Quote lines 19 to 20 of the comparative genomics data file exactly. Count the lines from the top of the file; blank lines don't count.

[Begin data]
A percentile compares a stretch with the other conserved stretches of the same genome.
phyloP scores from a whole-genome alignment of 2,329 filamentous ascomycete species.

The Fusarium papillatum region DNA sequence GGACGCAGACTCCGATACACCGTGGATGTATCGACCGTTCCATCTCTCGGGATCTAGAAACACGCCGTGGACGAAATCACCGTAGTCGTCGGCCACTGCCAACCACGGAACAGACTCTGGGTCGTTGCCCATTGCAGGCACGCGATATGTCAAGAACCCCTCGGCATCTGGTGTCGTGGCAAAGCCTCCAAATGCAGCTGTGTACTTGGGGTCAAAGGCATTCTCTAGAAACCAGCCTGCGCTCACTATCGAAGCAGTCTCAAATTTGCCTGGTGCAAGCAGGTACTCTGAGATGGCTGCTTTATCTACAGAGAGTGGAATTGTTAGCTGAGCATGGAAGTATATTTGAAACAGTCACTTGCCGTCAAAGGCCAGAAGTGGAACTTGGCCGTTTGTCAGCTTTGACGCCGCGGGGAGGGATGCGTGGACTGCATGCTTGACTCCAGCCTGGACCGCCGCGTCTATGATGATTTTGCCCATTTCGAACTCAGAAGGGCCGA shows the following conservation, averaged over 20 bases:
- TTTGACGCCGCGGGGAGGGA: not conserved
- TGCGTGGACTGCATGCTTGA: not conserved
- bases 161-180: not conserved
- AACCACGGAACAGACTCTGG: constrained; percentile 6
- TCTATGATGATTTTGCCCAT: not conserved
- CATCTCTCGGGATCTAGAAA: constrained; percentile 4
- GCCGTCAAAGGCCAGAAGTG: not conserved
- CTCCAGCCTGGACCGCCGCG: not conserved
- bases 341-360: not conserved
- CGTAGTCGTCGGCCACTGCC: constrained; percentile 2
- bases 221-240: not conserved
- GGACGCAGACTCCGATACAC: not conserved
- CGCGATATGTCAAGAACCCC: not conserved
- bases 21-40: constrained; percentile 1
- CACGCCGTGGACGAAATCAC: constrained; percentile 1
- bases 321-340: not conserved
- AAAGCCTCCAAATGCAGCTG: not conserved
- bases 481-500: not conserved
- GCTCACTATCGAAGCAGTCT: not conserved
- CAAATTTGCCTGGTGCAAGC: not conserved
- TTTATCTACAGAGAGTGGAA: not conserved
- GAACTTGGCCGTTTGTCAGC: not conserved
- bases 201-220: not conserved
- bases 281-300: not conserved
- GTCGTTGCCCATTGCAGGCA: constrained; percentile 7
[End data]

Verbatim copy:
- bases 321-340: not conserved
- AAAGCCTCCAAATGCAGCTG: not conserved